The Additional Member, Our Community
Updated: Nov 25, 2021
Volunteer fire departments are critical to their communities, yes? Communities are also essential to volunteer fire departments. However, many departments do not operate with this mindset. Volunteer departments depend on their communities to support events, make donations, become members, and so on. Communities are reflective of not just their residents; but also businesses, visitors, and elected officials. Our community is our additional member.
So why do departments operate in a silo? It's because "that is how we have always done it"- but that doesn't make it right. Reflect for a moment on your personal life. When you choose to donate your hard-earned money to an organization, don't you want to know where it is going and how it impacts you? We often see articles about improper cash handling and embezzlement in volunteer fire companies. These articles are what the public sees. They don't ever hear about the thousands of departments that do it right every day, but we only have ourselves to blame for that.
There are quick and easy ways to help improve this two-way communication. Produce an annual report at the end of each calendar year. This report can be a PDF file placed on your department's website. You can also print copies and hand them out at events or even mail them to some of your top supporters (including your elected officials). Utilize your social media presence to create infographics about income, expenses, investments, etc. There are free resources such as CANVA to assist you in creating infographics and other relevant graphics for social media.
Implement the position of "community board member" on your board of directors. This role serves in several capacities:
Elevating your operations
Providing business-minded support
Serving as an ambassador to your community
Being a link of transparency to the community
We will be posting a blog soon about the community board member role. You won't want to miss it.
Is your department planning a significant capital project such as a new station? You will most likely need tremendous support from your community for a new station. You must engage them in the process. Host a meeting or a town hall to provide input on the design, size, and budget. Educate them on the need while also selling your story. It is easy to find articles about departments facing backlash from their communities because they are building an "unnecessary Tajmahal." We all know this is not true most of the time, but the fatal mistake with those departments was they did not engage their community (their stakeholders).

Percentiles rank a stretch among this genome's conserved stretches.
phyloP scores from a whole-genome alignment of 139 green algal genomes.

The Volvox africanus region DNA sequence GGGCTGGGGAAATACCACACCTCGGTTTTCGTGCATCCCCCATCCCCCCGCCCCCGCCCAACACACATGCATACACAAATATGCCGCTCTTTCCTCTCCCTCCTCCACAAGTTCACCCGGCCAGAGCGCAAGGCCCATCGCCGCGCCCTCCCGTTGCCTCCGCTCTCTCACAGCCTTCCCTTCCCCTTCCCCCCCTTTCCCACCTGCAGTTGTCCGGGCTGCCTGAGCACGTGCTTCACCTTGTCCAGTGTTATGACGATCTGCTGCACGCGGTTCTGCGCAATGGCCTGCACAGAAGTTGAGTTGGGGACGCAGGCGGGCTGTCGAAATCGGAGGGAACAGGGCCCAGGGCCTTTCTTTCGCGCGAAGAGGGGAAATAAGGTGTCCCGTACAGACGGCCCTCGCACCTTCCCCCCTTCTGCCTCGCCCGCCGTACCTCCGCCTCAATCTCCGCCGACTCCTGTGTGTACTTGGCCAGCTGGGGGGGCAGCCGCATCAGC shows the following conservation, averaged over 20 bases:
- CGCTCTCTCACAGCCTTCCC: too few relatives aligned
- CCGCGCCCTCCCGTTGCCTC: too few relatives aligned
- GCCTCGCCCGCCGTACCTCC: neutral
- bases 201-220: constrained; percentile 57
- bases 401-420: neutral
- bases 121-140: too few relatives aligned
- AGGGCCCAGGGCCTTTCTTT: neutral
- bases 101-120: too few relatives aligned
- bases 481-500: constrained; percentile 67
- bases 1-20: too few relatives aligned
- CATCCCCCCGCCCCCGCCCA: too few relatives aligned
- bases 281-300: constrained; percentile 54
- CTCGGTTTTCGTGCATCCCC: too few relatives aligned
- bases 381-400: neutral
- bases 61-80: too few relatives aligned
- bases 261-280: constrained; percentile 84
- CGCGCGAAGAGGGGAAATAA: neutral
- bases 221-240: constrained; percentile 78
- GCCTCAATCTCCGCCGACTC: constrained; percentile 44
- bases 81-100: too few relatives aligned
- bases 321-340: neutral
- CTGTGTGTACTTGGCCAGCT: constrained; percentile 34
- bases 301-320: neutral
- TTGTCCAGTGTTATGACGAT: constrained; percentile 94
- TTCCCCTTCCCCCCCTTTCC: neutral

Participate in community and business association meetings which allow for engagement and the ability to answer questions. Perhaps ditch the class A uniform or all the fancy pins so that you are more approachable and fit in. In doing this, you will make the conversation much more manageable.
Think about the controversial issues that all find a way of impacting our departments. A few of the most critical topics that communities complain about are house sirens and the use of sirens. To us, these complaints are "ridiculous," and we immediately dismiss them. We often take the "do you know who we are" approach. What if we lowered the temperature, instilled some humility, and worked collaboratively with our community regarding their complaints. Depending on your location, you may have newer families moving into your communities from places that never had a volunteer fire department. Rather than alienating that new "supporter," sit down and talk with them. Understand their concerns, educate them on your concerns and work towards a common good. We won't get into the house siren debate...we are simply suggesting to be more humble in your approach.
If we want to continue to succeed, we have to rid ourselves of the mindset that we are operating in a silo. Our communities can be our number one fans or our number one adversary. We have to learn to work together. We mutually need each other. Without the support of our community, we receive no donations. We have no one to attend our events. Where do we recruit?
It is up to you to choose how you want to engage your community. It is much easier to have the community on your side working together. Many people in our districts wish for strong and safe communities. They also want to help, but they often don't know-how. They only know of the department being shut off to them. Open your doors- literally and figuratively.